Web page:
Tidal oscillations are important here, as there are two high and two low tides a day, which are communicated into the aquifer. The dataloggers that we have in some wells pick up on the extent to which the high or low tide is communicated. Equations have been developed that allow you to look at how the oscillation attenuates to determine additional properties of the aquifer. We have found some extremely puzzling tidal amplitudes in certain areas of our aquifer that are completely contrary to our expectations, so I am very much in the process of sorting this stuff out.  Below is one day’s worth of data logger data. Notice how the amplitude of the tidal signal is drastically different among wells (usually according to how far from the river they are, but not always).

May 28 TIdal Oscillations

The light teal is the James River, and the other lines represent various wells.

 

So far I’ve talked about how I’m trying to figure out how water flows in the aquifer. But I am also thinking about how saline water is distributed and how long it takes for a spike in the James River to be felt in the groundwater here. Because groundwater moves so slowly, there is a significant delay in how dissolved ions are transported. In this system, we’d expect it to take months to years for changes to be felt.

Here are my current questions that will keep me occupied for pretty much the rest of the summer:

1) What can tidal oscillations tell us about the properties of the aquifer, and why do some strange anomalies in the tidal oscillations exist?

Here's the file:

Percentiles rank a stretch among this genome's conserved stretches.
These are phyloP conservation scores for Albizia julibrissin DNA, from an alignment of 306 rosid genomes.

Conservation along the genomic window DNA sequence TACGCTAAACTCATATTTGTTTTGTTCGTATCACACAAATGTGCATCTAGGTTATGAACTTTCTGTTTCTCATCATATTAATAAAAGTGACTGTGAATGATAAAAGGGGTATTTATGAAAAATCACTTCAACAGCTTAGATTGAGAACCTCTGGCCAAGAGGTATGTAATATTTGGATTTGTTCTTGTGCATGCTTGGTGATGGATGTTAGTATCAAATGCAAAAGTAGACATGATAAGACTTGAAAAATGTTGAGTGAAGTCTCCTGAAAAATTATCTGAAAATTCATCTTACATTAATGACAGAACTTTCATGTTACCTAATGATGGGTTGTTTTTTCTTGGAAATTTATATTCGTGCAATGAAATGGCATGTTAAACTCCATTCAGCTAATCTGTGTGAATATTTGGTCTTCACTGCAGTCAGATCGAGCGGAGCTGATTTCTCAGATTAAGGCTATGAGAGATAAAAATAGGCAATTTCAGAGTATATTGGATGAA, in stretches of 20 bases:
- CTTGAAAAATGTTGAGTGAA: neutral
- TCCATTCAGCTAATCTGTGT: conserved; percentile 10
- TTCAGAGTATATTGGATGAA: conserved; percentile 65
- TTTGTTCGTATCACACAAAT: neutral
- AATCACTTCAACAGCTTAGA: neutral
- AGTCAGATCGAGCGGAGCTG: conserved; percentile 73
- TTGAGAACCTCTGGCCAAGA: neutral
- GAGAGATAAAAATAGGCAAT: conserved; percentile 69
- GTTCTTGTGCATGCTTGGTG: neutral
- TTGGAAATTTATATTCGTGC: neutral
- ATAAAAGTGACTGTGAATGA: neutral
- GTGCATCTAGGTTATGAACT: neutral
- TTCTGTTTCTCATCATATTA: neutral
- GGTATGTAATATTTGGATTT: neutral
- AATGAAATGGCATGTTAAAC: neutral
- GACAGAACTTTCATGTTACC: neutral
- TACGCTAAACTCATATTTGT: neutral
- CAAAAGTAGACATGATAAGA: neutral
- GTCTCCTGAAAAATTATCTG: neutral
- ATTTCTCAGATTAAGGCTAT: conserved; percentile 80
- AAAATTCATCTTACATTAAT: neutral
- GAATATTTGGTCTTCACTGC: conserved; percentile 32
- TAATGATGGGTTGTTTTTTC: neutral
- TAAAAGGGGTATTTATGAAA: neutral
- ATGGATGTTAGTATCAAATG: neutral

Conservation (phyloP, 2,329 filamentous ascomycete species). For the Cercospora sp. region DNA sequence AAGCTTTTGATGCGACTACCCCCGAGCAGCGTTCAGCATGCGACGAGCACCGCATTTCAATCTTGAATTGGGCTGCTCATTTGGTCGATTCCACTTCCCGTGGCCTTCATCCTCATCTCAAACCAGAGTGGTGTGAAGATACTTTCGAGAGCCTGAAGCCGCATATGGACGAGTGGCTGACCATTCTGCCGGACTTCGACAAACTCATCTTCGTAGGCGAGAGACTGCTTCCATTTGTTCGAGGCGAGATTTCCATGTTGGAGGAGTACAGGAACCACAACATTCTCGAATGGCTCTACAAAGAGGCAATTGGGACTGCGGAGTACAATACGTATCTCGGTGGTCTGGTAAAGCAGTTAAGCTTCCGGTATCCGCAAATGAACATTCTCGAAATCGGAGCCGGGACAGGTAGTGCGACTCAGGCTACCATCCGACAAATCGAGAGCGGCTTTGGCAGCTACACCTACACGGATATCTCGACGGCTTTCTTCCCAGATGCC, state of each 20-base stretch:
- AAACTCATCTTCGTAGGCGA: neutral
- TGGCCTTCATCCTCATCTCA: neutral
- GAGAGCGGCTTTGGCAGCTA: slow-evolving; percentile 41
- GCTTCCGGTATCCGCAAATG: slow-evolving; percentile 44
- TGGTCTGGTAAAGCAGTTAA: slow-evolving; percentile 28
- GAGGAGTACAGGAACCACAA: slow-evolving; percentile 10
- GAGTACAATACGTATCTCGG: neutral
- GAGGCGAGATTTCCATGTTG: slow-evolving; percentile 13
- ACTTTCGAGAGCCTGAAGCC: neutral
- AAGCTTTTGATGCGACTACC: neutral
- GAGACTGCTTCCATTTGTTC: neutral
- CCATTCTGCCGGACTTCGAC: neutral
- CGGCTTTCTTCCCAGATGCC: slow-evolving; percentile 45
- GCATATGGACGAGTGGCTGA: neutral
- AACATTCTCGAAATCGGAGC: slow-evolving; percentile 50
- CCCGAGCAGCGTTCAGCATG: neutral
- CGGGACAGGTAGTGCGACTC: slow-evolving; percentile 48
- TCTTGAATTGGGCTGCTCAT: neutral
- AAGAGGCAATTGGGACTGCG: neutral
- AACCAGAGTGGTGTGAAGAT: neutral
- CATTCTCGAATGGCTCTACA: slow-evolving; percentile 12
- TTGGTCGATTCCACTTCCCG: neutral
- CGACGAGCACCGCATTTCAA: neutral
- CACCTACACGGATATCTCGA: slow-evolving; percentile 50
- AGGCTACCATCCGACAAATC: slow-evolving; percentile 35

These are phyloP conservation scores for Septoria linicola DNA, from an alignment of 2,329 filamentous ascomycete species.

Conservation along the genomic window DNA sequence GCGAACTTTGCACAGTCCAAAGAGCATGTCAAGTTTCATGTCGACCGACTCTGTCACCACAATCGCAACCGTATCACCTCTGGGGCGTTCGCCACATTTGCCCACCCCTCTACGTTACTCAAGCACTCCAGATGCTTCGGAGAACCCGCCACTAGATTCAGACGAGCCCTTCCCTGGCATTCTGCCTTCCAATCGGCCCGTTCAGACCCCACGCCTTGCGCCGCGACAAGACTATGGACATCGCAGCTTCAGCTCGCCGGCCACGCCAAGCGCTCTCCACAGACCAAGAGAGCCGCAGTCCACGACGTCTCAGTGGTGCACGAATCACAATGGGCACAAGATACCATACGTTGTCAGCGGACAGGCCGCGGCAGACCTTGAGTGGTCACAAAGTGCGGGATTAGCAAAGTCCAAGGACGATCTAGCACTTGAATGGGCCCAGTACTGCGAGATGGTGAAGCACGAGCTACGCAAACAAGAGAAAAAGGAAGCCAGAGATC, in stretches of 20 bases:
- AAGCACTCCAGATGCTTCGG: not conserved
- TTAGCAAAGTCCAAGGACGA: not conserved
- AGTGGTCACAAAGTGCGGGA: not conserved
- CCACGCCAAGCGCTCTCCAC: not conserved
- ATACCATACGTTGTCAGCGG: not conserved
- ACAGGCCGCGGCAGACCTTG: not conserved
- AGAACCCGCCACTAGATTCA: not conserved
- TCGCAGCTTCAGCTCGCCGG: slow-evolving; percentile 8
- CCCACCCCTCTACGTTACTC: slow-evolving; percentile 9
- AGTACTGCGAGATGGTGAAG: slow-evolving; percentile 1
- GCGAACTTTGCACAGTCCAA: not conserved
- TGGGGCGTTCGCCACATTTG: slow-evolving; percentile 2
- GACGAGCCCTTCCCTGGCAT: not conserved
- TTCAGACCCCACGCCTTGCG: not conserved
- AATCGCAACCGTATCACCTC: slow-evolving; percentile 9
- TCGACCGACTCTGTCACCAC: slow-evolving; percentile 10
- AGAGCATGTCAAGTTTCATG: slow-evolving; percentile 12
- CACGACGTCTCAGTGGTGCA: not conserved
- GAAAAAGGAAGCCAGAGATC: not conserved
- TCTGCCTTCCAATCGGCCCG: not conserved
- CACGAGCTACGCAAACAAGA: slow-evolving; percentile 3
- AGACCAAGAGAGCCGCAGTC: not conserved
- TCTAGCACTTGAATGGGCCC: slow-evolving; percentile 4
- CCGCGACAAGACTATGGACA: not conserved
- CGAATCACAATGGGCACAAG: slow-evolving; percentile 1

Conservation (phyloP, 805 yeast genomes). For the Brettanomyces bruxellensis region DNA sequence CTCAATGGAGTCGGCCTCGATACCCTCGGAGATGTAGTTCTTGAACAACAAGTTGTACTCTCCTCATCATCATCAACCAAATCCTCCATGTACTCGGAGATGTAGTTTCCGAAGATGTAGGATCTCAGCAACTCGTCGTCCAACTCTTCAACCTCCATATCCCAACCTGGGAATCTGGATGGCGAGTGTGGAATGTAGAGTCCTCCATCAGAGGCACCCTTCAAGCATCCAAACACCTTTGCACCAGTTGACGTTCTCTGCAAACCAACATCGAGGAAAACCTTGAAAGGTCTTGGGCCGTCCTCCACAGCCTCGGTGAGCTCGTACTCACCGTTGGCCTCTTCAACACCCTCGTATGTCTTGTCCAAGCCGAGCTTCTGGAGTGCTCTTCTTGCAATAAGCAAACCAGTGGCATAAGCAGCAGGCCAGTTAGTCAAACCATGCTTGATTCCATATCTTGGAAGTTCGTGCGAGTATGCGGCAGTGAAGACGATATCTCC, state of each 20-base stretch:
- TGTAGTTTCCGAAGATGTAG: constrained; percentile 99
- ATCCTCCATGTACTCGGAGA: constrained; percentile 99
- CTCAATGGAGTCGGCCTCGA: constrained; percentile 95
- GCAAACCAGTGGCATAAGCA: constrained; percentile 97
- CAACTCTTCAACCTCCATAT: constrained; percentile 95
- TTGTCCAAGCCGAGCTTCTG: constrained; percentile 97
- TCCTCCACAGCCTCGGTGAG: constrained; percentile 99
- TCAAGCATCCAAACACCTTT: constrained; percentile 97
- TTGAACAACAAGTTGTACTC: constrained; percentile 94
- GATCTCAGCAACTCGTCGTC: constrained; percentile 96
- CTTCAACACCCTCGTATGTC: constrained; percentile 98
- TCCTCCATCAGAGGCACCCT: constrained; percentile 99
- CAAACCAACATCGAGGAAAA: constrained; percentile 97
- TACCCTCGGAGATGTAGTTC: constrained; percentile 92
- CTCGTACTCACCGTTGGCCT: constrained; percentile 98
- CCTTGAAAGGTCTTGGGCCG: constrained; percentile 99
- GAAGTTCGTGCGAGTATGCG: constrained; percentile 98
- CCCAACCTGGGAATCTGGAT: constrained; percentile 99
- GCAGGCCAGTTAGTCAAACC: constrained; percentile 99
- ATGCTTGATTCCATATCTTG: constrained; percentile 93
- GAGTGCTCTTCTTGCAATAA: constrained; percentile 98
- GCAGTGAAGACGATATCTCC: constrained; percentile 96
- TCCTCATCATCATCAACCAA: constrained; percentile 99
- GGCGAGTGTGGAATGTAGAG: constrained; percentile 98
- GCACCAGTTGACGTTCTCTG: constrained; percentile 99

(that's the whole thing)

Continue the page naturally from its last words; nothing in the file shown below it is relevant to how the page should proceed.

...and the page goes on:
2) What effect does tidal oscillation have on groundwater flow velocity in the long term?

3) How much lag time exists between conductivity spikes in certain wells and what does that suggest about the ways saline water is entering the aquifer?

4) How has the physical environment changed in the past 400 years, and what effects would it have on the hydrology?

The Process of Research

I have learned that, so far, everything I have set out to accomplish is approximately 17x more difficult and takes 31x longer than I thought. There are days when, seemingly, my only accomplishment has been to learn something new about Excel (after several hours of trial and error, mostly error). But there are also those rare days when the work you have been doing has set you up to make a substantiated claim about something you can say you reasonably know. Those times are more rare than I imagined, but I have a new-found appreciation for every new study that I read and  how difficult it is to reach conclusions that have a high degree of certainty.

My subject has its own set of challenges. Unlike structural geology, for example, the groundwater system changes even as I measure it. This system is so dynamic and has so many variables that it defies simple understanding. That is why, undoubtedly, I will be collecting data right up until I publish my thesis. What conclusions can you draw about something that continually changes? I do not have the luxury of a laboratory that would allow me to set the system to “700 year drought conditions” or to reverse the meander of the James River. I hope to try to approximate this with numerical modeling later on, but modeling has its own set of limitations.

I take solace in the fact that I am not alone with my confusion. I’ll leave you with a quote (properly cited!)  I stumbled across while reading an article.

“While ground-water hydrology in theory is an exact science, in practice it is far from that because the underground environment defies precise characterization…. Perhaps the very fact that underground flow systems defy precise characterization makes them so challenging, like the mysterious person in our life whose depths we try to probe and whose secrets we try to unveil!”
 

Bouwer, Herman. 1996. Discussion of Bouwer and Rice Slug Test Review Articles. Ground Water. v. 34, no. 1, pp. 171.